U.S. attorney general rejects waterboarding probe

WASHINGTON, Feb 7 (Reuters) - U.S. Attorney General Michael Mukasey on Thursday rejected calls by Democratic lawmakers to open a criminal investigation into the CIA's confirmed use of a widely condemned interrogation technique known as waterboarding.

"Whatever was done as part of a CIA program at the time that it was done was the subject of a Department of Justice opinion ... and was found to be permissible under the law as it existed then," Mukasey told the House of Representatives Judiciary Committee.

He said that since the CIA agents had relied on a Justice Department opinion that the technique was legal, he did not believe they should be subjected to an investigation.

"That's not something that I think would be appropriate, and it's not something I would do," he said.

Mukasey was asked about CIA Director Michael Hayden's disclosure on Tuesday publicly confirming that government interrogators had used waterboarding, often described as simulated drowning, on three suspects captured after the Sept. 11 attacks.

Those subjected to waterboarding were suspected Sept. 11 mastermind Khalid Sheikh Mohammed and senior al Qaeda leaders Abu Zubaydah and Abd al-Rahim al-Nashiri, Hayden said.

Hayden told Congress on Thursday that waterboarding may no longer be legal for use in the CIA's terrorism interrogation program.

"My own view, the view of my lawyers and the Department of Justice is, it is not certain that that technique would be lawful under the current statute," Hayden told the House Intelligence Committee.

Hayden said new laws, court decisions and presidential orders since the CIA last used the technique five years ago put the legality in doubt. He said he had not sought authority to use the technique.

Hayden said he went public with the acknowledgment because of the political debate over waterboarding, which critics say is a form of illegal torture.


"The question of waterboarding had become so much of the public discourse about the activities of the American intelligence community," Hayden said.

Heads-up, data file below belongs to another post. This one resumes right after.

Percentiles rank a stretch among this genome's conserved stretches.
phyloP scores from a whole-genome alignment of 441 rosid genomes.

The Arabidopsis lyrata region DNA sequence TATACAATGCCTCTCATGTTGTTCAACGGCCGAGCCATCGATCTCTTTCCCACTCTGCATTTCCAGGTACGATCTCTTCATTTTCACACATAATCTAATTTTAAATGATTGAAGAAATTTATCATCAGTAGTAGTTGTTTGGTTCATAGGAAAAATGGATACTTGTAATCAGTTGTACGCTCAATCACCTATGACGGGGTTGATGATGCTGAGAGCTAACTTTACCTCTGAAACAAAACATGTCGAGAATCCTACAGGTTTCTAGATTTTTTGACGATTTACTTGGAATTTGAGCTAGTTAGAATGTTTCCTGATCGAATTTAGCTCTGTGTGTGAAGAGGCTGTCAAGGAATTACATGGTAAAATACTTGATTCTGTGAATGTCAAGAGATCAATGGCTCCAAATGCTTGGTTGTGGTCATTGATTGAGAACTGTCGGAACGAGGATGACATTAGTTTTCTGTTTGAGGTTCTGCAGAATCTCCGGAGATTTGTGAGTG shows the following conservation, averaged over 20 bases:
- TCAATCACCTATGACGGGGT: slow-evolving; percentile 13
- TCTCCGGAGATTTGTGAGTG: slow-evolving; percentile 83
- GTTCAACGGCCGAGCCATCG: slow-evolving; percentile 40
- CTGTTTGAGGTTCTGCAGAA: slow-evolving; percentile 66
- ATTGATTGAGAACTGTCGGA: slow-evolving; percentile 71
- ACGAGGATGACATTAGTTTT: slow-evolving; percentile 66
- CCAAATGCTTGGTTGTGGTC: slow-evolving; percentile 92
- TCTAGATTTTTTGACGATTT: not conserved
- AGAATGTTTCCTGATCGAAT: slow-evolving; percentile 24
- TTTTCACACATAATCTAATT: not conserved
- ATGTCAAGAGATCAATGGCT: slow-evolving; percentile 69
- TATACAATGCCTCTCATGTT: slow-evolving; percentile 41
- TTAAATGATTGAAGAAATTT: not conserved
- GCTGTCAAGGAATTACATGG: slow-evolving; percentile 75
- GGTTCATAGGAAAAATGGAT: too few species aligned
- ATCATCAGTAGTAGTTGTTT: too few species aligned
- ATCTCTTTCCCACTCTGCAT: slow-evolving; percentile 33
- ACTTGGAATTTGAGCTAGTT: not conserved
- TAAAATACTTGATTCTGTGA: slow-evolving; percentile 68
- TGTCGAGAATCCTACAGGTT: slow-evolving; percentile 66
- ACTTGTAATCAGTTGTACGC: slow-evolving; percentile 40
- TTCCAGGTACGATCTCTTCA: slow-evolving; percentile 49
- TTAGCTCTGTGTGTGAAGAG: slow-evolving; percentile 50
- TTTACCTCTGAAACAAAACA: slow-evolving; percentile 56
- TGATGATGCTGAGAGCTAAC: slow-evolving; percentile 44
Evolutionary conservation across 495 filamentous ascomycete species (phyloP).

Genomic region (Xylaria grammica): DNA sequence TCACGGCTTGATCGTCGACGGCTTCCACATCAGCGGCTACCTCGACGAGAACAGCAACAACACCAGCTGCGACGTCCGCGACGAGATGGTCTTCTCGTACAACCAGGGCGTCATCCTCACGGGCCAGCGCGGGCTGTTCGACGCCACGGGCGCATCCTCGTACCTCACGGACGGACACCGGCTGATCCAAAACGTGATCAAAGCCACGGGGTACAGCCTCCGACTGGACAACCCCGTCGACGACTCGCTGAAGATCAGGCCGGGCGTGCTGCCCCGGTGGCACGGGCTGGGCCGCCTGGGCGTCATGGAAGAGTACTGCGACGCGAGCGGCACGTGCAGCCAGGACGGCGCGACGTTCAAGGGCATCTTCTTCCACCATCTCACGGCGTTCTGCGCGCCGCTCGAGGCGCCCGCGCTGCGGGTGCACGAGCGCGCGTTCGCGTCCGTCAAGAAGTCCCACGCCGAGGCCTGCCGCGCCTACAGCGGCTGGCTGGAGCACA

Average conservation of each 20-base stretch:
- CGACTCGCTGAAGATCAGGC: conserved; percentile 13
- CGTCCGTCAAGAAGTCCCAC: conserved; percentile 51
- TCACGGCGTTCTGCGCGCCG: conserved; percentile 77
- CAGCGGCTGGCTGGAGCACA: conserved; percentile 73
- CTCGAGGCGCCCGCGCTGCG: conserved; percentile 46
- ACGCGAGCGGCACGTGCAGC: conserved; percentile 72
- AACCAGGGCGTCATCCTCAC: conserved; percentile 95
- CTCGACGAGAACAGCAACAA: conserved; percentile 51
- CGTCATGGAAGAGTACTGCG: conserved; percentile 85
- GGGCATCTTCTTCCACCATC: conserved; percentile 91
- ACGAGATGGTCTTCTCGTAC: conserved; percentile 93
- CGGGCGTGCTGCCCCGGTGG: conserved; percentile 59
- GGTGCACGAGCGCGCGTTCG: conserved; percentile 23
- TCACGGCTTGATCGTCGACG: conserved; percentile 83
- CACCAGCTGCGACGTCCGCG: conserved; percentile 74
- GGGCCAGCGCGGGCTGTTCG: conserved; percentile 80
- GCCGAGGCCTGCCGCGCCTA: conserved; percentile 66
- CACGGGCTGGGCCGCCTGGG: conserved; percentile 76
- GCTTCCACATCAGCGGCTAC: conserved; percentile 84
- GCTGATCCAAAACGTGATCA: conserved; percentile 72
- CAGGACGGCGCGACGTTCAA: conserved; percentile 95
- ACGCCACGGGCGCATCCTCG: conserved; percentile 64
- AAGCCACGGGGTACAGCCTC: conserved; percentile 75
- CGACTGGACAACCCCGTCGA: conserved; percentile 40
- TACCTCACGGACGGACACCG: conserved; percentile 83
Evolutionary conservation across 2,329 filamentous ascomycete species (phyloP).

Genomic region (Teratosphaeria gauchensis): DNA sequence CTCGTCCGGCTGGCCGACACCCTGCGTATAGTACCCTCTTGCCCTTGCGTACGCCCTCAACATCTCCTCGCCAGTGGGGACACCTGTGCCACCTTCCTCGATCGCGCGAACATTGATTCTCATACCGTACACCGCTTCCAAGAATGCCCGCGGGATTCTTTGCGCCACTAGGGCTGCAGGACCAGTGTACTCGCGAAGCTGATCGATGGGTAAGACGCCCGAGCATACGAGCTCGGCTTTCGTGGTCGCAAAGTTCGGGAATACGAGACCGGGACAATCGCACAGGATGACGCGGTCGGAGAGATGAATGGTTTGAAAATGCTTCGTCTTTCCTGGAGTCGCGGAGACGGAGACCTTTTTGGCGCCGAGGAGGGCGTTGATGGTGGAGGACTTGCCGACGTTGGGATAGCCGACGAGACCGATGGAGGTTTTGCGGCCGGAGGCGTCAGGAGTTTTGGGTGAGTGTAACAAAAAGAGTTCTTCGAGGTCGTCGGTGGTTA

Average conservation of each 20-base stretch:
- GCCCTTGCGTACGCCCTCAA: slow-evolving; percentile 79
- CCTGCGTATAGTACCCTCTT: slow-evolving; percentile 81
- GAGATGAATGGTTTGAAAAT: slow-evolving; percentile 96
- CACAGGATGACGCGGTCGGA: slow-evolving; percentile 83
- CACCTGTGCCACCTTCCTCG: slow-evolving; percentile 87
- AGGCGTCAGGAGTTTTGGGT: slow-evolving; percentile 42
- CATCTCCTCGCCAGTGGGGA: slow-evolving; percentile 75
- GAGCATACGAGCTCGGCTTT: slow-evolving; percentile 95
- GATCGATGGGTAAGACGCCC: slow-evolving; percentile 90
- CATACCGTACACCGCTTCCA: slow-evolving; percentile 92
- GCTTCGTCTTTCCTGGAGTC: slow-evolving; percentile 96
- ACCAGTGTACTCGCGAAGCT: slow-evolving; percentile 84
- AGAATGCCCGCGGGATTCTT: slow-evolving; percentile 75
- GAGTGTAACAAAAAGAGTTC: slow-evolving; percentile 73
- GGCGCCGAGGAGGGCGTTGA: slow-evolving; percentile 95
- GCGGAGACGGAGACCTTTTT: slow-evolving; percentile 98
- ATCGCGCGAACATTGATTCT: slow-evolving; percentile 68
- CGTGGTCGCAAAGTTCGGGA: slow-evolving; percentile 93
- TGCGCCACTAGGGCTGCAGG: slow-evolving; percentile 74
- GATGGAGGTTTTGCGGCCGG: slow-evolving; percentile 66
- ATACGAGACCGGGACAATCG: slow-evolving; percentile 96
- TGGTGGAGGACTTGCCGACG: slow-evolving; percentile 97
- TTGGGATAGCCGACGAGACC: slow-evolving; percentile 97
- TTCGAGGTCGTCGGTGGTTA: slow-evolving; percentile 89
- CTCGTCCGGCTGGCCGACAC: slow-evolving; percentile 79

"At the end of that political discussion, whatever guidance we get from the American political process, in law or by other means, guides the performance of this community, guides the performance of the CIA," he added.

Rep. John Conyers, a Democrat from Michigan and the Judiciary Committee chairman, asked Mukasey whether he was ready to start a criminal investigation into whether the confirmed use of waterboarding by U.S. agents was illegal.

"Just this week, we learned that CIA agents have engaged in waterboarding and that federal prosecutors appear to have known about the destruction of CIA interrogation tapes for more than a year before taking any action," Conyers said.

Mukasey explained why he rejected any investigation.

"Waterboarding, because it was authorized to be part of the program ... cannot possibly be the subject of a criminal -- a Justice Department -- investigation, because that would mean that the same department that authorized the program would now consider prosecuting somebody who followed that advice," Mukasey said.

The CIA said in December that it had destroyed videotapes depicting the interrogations of Zubaydah and Nashiri, prompting a Justice Department investigation.

Mukasey has said the investigation was focused on the tapes' destruction rather than on the interrogation they depict. (Editing by David Alexander, and Philip Barbara)